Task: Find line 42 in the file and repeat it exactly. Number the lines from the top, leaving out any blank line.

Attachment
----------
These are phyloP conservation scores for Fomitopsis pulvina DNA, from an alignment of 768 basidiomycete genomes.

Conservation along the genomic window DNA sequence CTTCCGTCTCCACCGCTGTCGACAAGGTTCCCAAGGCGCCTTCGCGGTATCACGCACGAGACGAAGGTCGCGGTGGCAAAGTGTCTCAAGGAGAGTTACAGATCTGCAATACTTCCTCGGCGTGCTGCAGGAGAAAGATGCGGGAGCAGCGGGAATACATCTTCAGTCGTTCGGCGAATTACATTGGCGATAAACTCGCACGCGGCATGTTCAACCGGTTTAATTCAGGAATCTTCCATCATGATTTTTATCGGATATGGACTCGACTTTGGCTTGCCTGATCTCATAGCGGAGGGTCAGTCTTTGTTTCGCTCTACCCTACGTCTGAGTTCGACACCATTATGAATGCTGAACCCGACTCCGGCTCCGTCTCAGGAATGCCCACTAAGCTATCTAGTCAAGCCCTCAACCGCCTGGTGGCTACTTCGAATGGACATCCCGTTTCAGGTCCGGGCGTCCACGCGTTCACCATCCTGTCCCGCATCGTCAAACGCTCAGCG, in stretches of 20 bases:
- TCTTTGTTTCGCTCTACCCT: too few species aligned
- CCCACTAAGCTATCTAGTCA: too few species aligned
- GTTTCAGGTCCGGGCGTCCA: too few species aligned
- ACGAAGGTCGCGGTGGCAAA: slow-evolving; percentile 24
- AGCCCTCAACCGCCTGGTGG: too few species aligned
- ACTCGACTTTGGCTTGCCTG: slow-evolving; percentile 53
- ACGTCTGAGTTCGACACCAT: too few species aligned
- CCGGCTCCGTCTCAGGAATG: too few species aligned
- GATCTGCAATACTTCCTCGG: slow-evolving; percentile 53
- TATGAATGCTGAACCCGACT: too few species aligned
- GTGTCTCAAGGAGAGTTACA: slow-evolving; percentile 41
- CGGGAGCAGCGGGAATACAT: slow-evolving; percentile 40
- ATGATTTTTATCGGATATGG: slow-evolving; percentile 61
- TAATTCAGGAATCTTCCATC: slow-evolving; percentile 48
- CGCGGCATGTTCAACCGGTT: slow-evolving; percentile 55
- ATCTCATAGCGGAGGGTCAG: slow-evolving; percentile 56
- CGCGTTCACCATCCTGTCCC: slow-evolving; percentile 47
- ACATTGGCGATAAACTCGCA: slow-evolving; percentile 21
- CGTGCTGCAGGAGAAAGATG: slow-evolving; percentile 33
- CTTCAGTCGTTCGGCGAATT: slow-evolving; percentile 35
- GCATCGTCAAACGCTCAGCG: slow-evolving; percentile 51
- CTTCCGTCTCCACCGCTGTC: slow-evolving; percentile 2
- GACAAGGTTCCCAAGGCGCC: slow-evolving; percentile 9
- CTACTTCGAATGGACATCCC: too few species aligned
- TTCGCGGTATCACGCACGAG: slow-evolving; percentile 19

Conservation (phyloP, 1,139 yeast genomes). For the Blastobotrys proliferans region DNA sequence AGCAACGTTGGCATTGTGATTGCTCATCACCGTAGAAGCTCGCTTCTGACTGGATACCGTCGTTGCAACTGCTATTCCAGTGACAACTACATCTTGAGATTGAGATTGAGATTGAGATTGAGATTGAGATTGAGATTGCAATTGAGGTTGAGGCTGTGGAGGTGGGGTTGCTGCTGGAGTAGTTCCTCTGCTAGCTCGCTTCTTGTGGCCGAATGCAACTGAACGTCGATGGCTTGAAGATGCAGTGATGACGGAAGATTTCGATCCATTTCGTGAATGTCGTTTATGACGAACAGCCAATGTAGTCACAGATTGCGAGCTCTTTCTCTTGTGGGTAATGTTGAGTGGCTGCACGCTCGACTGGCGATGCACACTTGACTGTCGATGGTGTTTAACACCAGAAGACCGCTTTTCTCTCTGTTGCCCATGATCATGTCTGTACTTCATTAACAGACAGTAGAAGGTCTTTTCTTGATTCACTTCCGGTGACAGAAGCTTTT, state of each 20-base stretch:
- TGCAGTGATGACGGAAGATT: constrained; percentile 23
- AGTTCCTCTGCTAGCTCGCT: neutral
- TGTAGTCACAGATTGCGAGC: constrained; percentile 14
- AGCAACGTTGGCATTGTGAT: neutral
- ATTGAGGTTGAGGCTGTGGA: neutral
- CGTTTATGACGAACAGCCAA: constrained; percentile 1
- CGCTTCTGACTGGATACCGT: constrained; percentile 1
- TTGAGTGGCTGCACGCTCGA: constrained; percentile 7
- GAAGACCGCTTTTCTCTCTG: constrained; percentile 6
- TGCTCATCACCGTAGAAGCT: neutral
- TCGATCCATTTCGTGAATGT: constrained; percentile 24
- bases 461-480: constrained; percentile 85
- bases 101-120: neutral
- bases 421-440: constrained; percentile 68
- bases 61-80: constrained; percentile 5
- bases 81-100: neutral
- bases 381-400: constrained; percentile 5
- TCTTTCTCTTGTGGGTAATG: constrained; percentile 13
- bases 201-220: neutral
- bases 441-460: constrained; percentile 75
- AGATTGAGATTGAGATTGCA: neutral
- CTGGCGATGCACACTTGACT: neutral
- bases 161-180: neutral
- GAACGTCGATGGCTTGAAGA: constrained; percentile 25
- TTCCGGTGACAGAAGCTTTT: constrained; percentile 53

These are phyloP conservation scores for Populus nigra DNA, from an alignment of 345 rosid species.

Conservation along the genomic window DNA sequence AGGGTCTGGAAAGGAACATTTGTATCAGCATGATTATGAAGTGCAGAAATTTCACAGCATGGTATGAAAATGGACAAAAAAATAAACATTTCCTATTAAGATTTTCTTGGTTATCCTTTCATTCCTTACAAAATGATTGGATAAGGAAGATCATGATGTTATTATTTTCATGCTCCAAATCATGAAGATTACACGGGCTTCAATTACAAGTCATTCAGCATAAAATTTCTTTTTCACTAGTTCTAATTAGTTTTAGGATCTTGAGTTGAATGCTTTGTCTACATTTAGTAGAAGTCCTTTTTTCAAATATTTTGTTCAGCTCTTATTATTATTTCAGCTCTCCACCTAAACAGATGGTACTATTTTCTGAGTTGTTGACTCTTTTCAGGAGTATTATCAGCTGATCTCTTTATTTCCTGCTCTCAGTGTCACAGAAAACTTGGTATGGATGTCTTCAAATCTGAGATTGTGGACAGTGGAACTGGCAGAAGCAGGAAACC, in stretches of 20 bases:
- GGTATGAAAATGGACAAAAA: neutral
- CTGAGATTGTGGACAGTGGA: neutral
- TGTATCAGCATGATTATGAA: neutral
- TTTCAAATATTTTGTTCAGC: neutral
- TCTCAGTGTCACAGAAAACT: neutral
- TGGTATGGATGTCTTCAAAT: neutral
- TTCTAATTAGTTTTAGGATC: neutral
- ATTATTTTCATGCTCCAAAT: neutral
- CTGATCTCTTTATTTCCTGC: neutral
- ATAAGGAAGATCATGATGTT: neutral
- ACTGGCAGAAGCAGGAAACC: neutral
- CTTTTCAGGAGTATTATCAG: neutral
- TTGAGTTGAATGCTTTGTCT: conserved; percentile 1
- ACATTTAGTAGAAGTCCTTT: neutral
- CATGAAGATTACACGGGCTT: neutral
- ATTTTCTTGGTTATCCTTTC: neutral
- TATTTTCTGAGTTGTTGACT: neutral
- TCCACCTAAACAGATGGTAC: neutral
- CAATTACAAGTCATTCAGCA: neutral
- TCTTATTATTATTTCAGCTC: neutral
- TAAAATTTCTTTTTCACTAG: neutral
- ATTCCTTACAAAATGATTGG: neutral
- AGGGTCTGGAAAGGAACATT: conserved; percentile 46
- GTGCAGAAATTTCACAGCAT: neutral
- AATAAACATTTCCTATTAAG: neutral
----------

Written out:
- bases 421-440: constrained; percentile 68